The Obama campaign has asked the Federal Election Commission to reclassify Crossroads GPS, a 501(c)4 organization founded by Karl Rove as a political action committee. In a letter sent on Tuesday, Obama for America lawyer Robert Bauer argues that Crossroads GPS has the election or defeat of federal candidates as a “major purpose” and it should therefore be treated as a political action committee under the tax code. If the FEC were to agree Crossroads GPS would have to disclose its donors.
Unfortunately, according to Rick Hasen, an election law expert at UC Irvine and editor of the Election Law Blog, the FEC is not going to rule on this before the election. “The FEC moves very slowly in the best of circumstances and we’re not in the best of circumstances,” says Hasen. “It takes years to investigate and adjudicate. It’s not designed to act in real time.” That means Crossroads GPS and other 501(c)4s could get away with running blatant electioneering ads and just face a penalty, usually a fine although criminal penalties are possible, after affecting the outcome of the election.
It may take years to resolve the issue because the FEC has an even partisan divide. If its ruling is deadlocked the complaint will probably end up in federal court. Last week the federal Fourth Circuit Court of Appeals upheld the FEC’s “major purpose” test. In Real Truth About Obama v. FEC, the Fourth Circuit upheld a lower-court ruling that the group, a Democratic-leaning organization that registered under section 527 of the tax code, was a political committee because it had helping Obama win (in 2008) as a major purpose. Hasen speculated at the time that under the standard in this case, Democrats or election reform groups would file complaints against Crossroads GPS.
There are plenty of good reasons to argue that Crossroads GPS is primarily about winning the White House and Senate for Republicans, not just enhancing social welfare or advocating public policy positions, as it claims to be. It makes television commercials that are filled with dishonest propaganda attacking Obama or Democratic Senate candidates. “I thought even before Real Truth About Obama that Crossroads GPS was acting like a political committee and should be classified by the FEC as a political committee,” says Hasen. “I think that argument is only strengthened.”
But Republicans argue that Crossroads GPS has not violated its status, noting that plenty of groups with a policy advocacy mission, on both the right and the left, engage in communications that could affect an election. “Crossroads GPS keeps within their policy agenda boundaries,” says Jon Henke, a Republican consultant. “In 2010, they had what they called the ‘7 in &rssquo;11’ plan. Now they have the ‘New Majority Agenda.’ The info is on their website, including bills they support and oppose. It's a lot more detailed than most 501(c)(4) organizations' policy agendas. And yes, it is aimed at policymakers who are up for election, when the public is paying the most attention to issue advocacy.”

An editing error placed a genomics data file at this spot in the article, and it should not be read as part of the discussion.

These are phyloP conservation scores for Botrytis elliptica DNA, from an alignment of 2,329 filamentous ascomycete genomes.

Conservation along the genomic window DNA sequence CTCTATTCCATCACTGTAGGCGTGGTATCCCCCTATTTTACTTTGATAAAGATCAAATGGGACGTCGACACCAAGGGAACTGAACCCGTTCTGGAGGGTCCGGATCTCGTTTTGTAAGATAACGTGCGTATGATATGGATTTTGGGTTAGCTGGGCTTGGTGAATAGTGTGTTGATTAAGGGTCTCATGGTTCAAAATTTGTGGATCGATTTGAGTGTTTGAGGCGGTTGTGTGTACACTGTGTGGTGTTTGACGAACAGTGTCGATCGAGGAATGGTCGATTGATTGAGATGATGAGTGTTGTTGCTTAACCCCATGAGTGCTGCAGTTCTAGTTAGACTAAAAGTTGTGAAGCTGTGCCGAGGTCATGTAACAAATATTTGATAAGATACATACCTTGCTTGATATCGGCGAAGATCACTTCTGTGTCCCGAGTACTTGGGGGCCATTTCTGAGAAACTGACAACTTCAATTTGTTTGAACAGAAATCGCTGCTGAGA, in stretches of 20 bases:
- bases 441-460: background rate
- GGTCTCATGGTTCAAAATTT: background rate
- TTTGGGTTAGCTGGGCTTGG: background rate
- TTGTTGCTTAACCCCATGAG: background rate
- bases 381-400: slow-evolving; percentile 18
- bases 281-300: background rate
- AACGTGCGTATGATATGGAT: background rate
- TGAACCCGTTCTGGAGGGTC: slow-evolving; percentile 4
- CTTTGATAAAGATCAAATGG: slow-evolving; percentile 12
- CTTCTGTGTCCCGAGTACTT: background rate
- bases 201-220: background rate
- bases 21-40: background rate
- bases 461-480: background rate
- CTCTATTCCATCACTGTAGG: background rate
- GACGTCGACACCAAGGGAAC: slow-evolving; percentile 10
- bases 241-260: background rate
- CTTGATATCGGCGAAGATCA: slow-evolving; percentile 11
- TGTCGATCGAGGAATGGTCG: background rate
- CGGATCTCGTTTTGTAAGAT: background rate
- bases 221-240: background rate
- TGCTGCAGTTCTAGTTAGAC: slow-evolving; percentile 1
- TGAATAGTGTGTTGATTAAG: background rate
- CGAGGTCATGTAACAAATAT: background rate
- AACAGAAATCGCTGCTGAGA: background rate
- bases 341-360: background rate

The Democratic side has a set-up similar to American Crossroads and Crossroads GPS. The Super PAC supporting President Obama, Priorities USA Action, is affiliated with a 501(c)4 organization called Priorities USA. Henke argues that any ruling that Crossroads GPS is a political action committee would have to fall equally on Priorities USA. But Priorities USA has not yet run ads to anywhere near the extent that Crossroads GPS has, so it does not have the same track record to judge. Until it runs ads that could be fairly perceived as having a candidate’s election or defeat as a major purpose, it cannot be judged to have violated the law. Ultimately, though, if it runs similar ads and a ruling comes down after the fact finding Crossroads GPS in violation, this judgment could fall on a number of other groups, including Priorities USA.
Since Crossroads GPS won’t be ruled on until after the election, the Obama campaign is presumably just hoping to gain some political messaging advantage by raising awareness of the role of large undisclosed contributions in their opponents’ efforts. That may pump up the base a little, but is unlikely to have any effect on swing voters. “While I bet you could get polls to show that people dislike money in politics, I am very skeptical that votes actually change based on that,” says Henke. “ Lots of people who were already going to vote for Obama will say that is the most important thing to them, but how many likely Romney voters will vote for Obama because Crossroads GPS won't disclose its donors? Ballpark guess: 0, give or take a few.”
You can watch the commercials Crossroads GPS released in three states last week and determine for yourself whether it seems like they have an electoral outcome as a major purpose:
Correction: This article originally stated that Crossroads GPS has donated to American Crossroads, its affiliated Super PAC. I regret the error.